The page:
Howard Farran: Okay. Now, I want to ... Oh my gosh, I only got you for five more minutes. Will you stay a little for overtime?
Laura Maly: Sure.
Michael : Sure.
Howard Farran: Okay. Now, I want to go to the dark side. I want to the dark side because I don't believe in marketing advertising because I haven't seen it work. Meaning this, if the average hygienist works 40 hours a week, 50 weeks a year, she works 2,000 hours. She can see 1,000 people for an hour-long clean, examine, x-ray twice a year. I go into every dental office in America, they got 5,000 charts and 4,000 of them, they never came back and they still got one hygienist.
So if you're getting this 20 new patients a month, 1,000 patients by 20 a month means every four years, you would add another hygienist. So I go into small little Eloy, Arizona and this guy has been getting 20 new patients a month, not for four years but for 40 years. And then you know he says to Laura, "Dude, I need new patients." She's like, "What do you mean, new patients? You've pissed off everyone in Maricopa County."
So I want to ask you this. When I look at small businesses, they want all this marketing advertising for new patients. When I look at big business like everyone's gone to Costco and use a credit card, they're all into loyalty programs. They want to keep existing customers. Dentists want to say, "Hey, sorry you hate me and I'm an asshole but I just want a new patient to cover up." So I think, when patients don't come back, you need to find out why but I was just wondering, is there anything in advertising and marketing and websites and everything you do to try to close the back door and retain patients a loyalty segment instead of ... because I don't think dentists should spend 3%, 5%, 6%, 7% on advertising because Costco spends that money on loyalty.
They only want to talk loyalty programs. Costco says, Walmart says, United Airlines says, everybody in America has been our customer like i Dentistry Care Credit, 95% of all the dentists have Care Credit. They don't want a new patient. They want to try to get their existing patients to use Care Credit.
Laura Maly: Yeah, I mean closing the back door and figuring out why people are leaving is really important. And I mean, this with all seriousness, it could be an aging patient base that they're dying out or they're moving to homes. It could be the fact that there's something happening in the process of your practice that needs to get adjusted or fixed. It could be that you are not doing a great job on your recall. So we work with RevenueWell. We work with a lot of the practice management tools.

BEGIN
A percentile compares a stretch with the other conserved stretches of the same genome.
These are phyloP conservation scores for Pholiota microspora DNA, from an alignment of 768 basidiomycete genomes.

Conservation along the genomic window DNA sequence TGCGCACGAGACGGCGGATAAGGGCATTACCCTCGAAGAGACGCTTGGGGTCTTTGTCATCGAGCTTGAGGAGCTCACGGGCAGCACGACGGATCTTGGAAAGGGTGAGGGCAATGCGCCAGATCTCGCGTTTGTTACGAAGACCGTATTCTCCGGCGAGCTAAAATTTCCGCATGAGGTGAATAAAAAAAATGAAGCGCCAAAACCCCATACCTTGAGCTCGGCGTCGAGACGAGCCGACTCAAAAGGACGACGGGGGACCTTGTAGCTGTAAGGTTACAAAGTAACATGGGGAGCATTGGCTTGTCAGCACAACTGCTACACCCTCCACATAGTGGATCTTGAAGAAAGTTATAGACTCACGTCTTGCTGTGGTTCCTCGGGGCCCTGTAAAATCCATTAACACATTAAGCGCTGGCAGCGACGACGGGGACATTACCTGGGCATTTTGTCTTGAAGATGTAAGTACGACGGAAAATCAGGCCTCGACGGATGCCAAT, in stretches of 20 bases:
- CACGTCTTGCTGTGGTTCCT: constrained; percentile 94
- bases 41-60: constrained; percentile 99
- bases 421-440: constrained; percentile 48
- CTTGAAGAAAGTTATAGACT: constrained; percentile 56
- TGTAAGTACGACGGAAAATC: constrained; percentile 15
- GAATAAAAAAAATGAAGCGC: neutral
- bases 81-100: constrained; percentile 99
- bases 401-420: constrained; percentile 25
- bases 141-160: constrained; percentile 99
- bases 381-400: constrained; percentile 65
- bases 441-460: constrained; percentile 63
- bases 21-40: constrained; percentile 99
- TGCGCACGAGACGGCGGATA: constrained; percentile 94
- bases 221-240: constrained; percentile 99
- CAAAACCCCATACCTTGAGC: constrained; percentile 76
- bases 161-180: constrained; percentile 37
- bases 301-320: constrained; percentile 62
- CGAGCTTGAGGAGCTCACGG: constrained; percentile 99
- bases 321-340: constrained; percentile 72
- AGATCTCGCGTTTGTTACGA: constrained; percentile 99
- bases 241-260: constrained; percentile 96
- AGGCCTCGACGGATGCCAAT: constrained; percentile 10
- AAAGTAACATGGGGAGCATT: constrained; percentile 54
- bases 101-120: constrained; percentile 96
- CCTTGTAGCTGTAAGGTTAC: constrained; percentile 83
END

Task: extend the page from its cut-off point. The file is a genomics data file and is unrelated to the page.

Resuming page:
I'm gonna plug RevenueWell. Hands down, they're amazing but we work with RevenueWell to make sure that our clients have a mechanism in place to make sure that their existing patient base is coming back because that is abs- It is way easier to keep an existing patient than it is to get a new one to walk in the door. That's absolutely true so we work on that and then depending on what state you're in and what your regulations are. We have a scope of work that also focuses on account, we call it account management here but it focuses on working with the doctors to make sure that they are getting their existing patients to be advocates for their business, either through reviews or talking about it and that inputs-
Michael : Internal marketing for the practice.
Laura Maly: Internal marketing, so referral raffles or gift cards or when you make somebody wait in the lobby for 20 minutes because you're running late on a case, can you throw them a $5 Starbucks card and say sorry about it just so give somebody a feel good mechanism?
Michael : I think the other thing that you brought up is dentistry, it's a weird industry and that we increasingly have people talking about membership plans, which we're totally in favor of and we think it's a great thing. And obviously, everybody increasingly is looking for fee-for-service patients but the industry is still dominated by questions about insurance. That makes this tough and that if someone's insurance changes, that they may have had a great experience with you but all of a sudden, they're leaving just because of that. So I think insurance is really a problem and that people treat insurance in dentistry, the way they treat it in the medical-